Ford Explorer excels as a family crossover

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By Chambers Williams

The Ford Explorer gets a significant makeover next year, but for 2015, it continues as one of the all-around best family crossovers on the market.


Just four years ago, Ford gave its most-popular utility vehicle a complete redesign that changed it from a traditional SUV into its present carlike crossover. That came after the Explorer’s unrivaled success over two decades as a body-on-frame truck-style sport utility.

It now comes with front-wheel drive as the standard setup, instead of its predecessor’s rear-wheel drive. But all-wheel drive is available on all versions.

For 2015, Explorer prices begin at $30,700 (plus $895 freight) for the base front-drive model, and range as high as $43,100 for the top-of-the-line Sport model with four-wheel drive and a 350-horsepower, 3.5-liter twin-turbo EcoBoost engine.

New this year is an optional Appearance Package ($1,495) for the XLT trim level, whose base prices are $33,000 for front-wheel drive, and $35,000 for the all-wheel drive. The package includes 20-inch machined-aluminum wheels with painted pockets; black body-side cladding and roof-rack rails; a Magnetic Metallic painted grille, mirror caps and liftgate appliqué; body-color exterior door handle; an Explorer hood badge; leather-trimmed/heated seats with Miko suede inserts and contrast stitching; and special floor mats.

New exterior colors for 2015 are Bronze Fire Metallic Tinted Clearcoat, Caribou Metallic and Magnetic Metallic.

Our tester for this report was the four-wheel-drive 2015 Limited model, with a base price of $40,200.

Added just last year were a new electric power steering system; larger brakes; and improved towing performance.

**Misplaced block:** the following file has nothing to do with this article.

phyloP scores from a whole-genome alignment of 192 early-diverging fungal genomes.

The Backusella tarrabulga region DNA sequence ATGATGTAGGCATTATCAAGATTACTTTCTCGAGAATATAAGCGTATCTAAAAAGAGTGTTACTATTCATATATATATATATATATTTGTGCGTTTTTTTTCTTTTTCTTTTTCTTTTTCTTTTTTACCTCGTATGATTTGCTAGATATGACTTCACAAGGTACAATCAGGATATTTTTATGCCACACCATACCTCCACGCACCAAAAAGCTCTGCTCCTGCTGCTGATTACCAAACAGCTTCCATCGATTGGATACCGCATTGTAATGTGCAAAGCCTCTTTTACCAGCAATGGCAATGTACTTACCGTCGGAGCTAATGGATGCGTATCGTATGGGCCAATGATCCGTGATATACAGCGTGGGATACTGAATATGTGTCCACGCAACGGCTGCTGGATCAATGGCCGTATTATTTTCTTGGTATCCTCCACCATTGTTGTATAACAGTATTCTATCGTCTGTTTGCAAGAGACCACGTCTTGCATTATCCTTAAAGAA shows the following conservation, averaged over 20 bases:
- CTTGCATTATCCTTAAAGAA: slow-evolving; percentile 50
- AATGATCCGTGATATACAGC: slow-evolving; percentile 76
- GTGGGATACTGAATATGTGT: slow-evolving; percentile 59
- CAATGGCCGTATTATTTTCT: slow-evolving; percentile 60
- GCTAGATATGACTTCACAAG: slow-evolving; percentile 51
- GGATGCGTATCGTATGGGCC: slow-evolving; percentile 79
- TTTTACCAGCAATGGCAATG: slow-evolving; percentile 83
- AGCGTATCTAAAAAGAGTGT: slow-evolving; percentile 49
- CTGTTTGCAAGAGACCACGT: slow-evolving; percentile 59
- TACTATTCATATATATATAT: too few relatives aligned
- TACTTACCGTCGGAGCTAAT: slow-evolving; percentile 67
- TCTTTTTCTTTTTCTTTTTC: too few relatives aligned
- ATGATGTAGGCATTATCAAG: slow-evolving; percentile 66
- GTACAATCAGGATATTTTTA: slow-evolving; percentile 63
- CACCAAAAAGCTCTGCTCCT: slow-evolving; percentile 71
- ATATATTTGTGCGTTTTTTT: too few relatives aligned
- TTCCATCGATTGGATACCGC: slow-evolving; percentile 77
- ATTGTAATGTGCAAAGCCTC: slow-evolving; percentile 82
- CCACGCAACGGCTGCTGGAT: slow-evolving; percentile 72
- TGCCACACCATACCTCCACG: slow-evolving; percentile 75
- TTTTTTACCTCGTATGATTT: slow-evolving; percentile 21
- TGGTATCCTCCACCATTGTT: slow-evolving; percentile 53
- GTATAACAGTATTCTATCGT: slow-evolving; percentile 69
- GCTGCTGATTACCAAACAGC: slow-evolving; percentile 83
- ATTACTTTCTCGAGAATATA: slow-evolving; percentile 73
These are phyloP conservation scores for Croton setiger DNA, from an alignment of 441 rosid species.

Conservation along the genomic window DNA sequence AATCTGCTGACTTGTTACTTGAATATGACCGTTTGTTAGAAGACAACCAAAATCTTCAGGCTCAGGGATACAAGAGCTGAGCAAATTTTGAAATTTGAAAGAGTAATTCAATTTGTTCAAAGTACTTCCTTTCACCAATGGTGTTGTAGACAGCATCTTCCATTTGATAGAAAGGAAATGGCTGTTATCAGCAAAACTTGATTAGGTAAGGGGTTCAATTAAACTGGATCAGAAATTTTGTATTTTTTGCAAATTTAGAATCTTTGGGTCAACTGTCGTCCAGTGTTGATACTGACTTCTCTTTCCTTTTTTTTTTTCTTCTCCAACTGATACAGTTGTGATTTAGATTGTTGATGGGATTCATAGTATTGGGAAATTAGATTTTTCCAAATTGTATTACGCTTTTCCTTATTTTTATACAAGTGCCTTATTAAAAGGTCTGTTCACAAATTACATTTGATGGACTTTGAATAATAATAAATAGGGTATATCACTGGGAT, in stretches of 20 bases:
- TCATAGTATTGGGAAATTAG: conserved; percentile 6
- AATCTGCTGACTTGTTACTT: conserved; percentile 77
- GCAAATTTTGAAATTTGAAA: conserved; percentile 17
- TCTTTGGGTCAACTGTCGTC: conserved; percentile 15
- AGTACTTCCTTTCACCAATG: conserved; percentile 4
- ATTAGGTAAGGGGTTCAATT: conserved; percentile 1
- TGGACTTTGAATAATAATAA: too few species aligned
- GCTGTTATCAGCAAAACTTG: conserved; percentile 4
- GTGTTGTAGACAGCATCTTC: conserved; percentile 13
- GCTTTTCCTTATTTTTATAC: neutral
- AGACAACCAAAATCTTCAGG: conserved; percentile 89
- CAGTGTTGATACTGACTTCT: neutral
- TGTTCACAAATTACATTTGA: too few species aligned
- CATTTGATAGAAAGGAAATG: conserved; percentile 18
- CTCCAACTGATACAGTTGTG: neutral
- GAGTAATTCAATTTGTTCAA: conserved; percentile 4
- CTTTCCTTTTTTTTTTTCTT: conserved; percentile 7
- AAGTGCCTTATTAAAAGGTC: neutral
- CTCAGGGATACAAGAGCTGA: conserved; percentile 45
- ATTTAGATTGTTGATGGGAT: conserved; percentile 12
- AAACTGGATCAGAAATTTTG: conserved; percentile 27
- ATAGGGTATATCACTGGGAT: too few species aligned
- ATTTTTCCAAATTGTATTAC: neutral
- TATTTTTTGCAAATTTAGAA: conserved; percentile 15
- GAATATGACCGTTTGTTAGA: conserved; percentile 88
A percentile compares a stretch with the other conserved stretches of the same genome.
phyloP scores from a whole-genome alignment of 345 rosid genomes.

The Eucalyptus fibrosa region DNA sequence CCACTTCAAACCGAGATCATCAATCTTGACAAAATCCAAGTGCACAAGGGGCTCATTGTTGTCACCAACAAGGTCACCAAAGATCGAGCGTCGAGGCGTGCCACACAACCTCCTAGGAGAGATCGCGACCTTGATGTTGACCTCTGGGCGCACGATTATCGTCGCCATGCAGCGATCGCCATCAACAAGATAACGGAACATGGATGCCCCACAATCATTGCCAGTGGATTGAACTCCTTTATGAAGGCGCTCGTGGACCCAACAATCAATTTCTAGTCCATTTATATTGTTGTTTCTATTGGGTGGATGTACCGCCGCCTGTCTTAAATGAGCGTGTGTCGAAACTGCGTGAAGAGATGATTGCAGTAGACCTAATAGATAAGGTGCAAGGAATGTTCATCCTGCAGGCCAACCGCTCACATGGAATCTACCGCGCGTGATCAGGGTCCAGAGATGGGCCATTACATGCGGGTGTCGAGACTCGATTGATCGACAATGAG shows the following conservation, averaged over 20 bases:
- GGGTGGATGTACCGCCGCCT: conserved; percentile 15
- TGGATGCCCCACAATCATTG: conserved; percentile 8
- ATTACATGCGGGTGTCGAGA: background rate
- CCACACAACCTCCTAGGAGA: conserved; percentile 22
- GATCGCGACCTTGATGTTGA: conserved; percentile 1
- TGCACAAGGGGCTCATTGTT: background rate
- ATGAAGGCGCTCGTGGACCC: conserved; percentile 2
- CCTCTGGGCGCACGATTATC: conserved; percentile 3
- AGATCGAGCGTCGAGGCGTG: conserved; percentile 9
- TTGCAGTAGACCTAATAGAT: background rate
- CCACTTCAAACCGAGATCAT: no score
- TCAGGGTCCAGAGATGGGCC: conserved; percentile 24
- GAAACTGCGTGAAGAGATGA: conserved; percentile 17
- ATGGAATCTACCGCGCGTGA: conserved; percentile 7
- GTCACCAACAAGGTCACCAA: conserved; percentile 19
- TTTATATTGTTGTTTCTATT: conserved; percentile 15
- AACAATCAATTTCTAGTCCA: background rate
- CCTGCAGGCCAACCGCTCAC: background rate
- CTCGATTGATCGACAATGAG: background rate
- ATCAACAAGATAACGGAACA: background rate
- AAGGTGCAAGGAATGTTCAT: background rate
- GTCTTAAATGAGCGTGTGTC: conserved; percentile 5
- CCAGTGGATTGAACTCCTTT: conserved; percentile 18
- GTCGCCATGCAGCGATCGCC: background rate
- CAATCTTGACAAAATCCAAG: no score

Despite its carlike construction, the Explorer has a solid, heavy feel to it, just as though it were still a truck. That makes more truck-like in its handling than some of the sleeker crossovers, such as Ford’s five-passenger Edge.

But the ride is much better than before, and our tester’s leather front bucket seats were quite comfortable, even on a long highway drive.

The Explorer has the same general architecture as the smaller Edge and its larger, boxier sibling, the Flex. All three are based on the chassis of the Ford Taurus full-size sedan.

Ford introduced the original Explorer in fall 1990, built on the Ranger small-pickup chassis. Later. it was it moved to the chassis of the F-150 pickup before switching to the car-style platform for 2011.

As in the Flex, the Explorer has three rows of seats, and can accommodate up to seven people (six with the optional two captain’s chairs in the second row).

The Limited comes with the base 3.5-liter V-6 engine, which cranks out 290 horsepower and 255 foot-pounds of torque.

EPA ratings are 17 mpg city/24 highway/20 combined with front drive, and 17/23/19 with four-wheel drive.

Standard on all models is a six-speed automatic transmission. Also available is a 2.0-liter EcoBoost turbocharged four-cylinder engine ($995) with 240 horsepower and 270 foot-pounds of torque.

We had plenty of power with the V-6 engine, and the transmission shifted smoothly and never seemed to be gear hunting on downhill or uphill grades.

For 2015, the base model with four-wheel drive begins at $32,700; and the Limited model begins at $38,200 with front drive.

Even with four-wheel drive, the Explorer no longer is suitable for serious off-road driving, something that is disappointing to those who enjoyed trail riding in the previous models.

That’s because the four-wheel drive now has no low-range gearing, although it is designed to be marginally off-road capable. It includes a terrain-management system like some trail-ready vehicles, such as the Land Rover LR4. It includes settings for snow, sand, mud and normal driving. A knob allows the driver to choose the most-appropriate setting. There also is a hill-descent mode for steep downgrades.

There is decent head and shoulder room inside, along with flexible seating that can be configured for more cargo and fewer passengers. Also available are second-row inflatable rear seatbelts (available separately for $595), designed to help protect children from serious head, chest and neck injuries.

The system is designed to “spread impact forces across more than five times the area than conventional seat belts, reducing pressure on the chest while helping to control head and neck motion,” Ford says.

Our tester came with a $5,460 package that brought perforated leather seating, navigation, a power liftgate, active park assist, lane-departure warning and assist, high-intensity-discharge headlights, rain-sensing wipers, and a blind-spot information system with rear cross-traffic alert.